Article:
The use of instantaneous wave-free ratio can reportedly save each patient at least $800 in comparison with fractional flow reserve.
Manesh Patel, MD
While non-invasive instantaneous wave-free ratio (iFR) and fractional flow reserve (FFR) are both viable and efficacious in mapping out blockages, iFR has been shown to be much more cost-effective.
All told, the use of iFR can reportedly save each patient at least $800 compared to FFR, which was shown to have a mean cost of $75 more per procedure alone.
Before a stent can be implanted or a blockage cleared, utilization of FFR—the older of the 2 technologies—requires an injection of adenosine to dilate the blood vessels, which adds complexity and risk, as well as adding a greater expense.
"There are clear clinical advantages to using these technologies to map coronary physiology prior to coronary revascularization procedures, because they provide an accurate evaluation of the blockage, as well how best to treat it," senior researcher Manesh Patel, MD, said in a statement. "Unfortunately, there has been resistance to performing FFR in part due to the use of the vasodilator drug, so finding a good alternative is an important clinical step."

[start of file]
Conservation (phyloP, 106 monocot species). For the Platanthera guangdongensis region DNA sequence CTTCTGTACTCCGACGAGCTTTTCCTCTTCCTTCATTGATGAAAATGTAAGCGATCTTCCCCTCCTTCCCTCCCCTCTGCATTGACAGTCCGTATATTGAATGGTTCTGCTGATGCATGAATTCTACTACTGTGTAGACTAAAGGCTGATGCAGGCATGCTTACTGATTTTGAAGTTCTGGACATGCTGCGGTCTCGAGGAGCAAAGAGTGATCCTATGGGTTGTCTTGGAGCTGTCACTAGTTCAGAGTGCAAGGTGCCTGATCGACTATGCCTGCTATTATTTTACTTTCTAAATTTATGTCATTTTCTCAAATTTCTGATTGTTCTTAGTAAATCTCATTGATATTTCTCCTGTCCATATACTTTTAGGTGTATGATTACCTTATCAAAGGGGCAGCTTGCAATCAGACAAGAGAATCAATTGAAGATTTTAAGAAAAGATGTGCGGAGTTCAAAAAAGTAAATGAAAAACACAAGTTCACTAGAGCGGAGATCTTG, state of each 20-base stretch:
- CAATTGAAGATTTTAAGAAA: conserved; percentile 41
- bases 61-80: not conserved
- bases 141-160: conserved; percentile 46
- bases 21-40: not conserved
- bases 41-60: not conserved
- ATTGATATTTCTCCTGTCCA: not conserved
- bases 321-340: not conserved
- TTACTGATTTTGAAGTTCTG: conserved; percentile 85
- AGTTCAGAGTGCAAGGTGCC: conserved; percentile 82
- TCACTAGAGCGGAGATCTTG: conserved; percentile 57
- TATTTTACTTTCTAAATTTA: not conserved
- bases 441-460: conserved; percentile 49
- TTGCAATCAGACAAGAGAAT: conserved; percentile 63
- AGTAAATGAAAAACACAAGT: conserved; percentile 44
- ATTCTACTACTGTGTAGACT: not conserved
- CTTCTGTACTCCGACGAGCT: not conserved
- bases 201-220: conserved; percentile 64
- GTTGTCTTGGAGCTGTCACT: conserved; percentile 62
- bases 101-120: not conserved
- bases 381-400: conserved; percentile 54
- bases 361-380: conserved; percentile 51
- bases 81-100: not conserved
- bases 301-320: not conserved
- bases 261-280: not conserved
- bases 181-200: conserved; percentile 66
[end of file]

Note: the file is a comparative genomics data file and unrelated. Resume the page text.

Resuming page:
Patel, the chief of both cardiology and clinical pulmonology at Duke and member of the University’s Clinical Research Institute, noted that in the past few years, iFR has blossomed as a favorable alternative to FFR. The use of iFR does not require adenosine, instead relying on pressure measurements at specific intervals during the cardiac cycle.
The DEFINE-FLAIR trial, reported in 2017, served as the source for Patel and colleagues' data to present their case and compare the cost-effectiveness of the duo of procedures at the 67th American College of Cardiology Scientific Sessions in Orlando, Florida. DEFINE-FLAIR enrolled almost 2500 patients to determine that when performed similarly, iFR would result in fewer patient symptoms prior, during, and post-procedure.
Patel and colleagues found that while FFR cost an average of $2564 per patient, iFR came in at a lower cost, averaging $2489 per patient. Overall health care costs for patients receiving iFR were $7442 compared to $8243 with FER, for an $801 total savings.
The procedure, they found, cost less due to the lack of the need for vasodilation therapy, a quicker timetable to perform, and less likelihood of percutaneous coronary intervention (PCI). Additionally, those receiving iFR also had lower rates of coronary artery bypass graft measures, and subsequently, lower rates of revascularization.
"Either of these 2 technologies improve outcomes for patients with coronary disease, but our study shows that iFR has cost savings with similar outcomes," Patel said. "This should help remove barriers to the more widespread clinical adoption of a technology that can provide physicians with a better conception of patients' unique coronary physiology."
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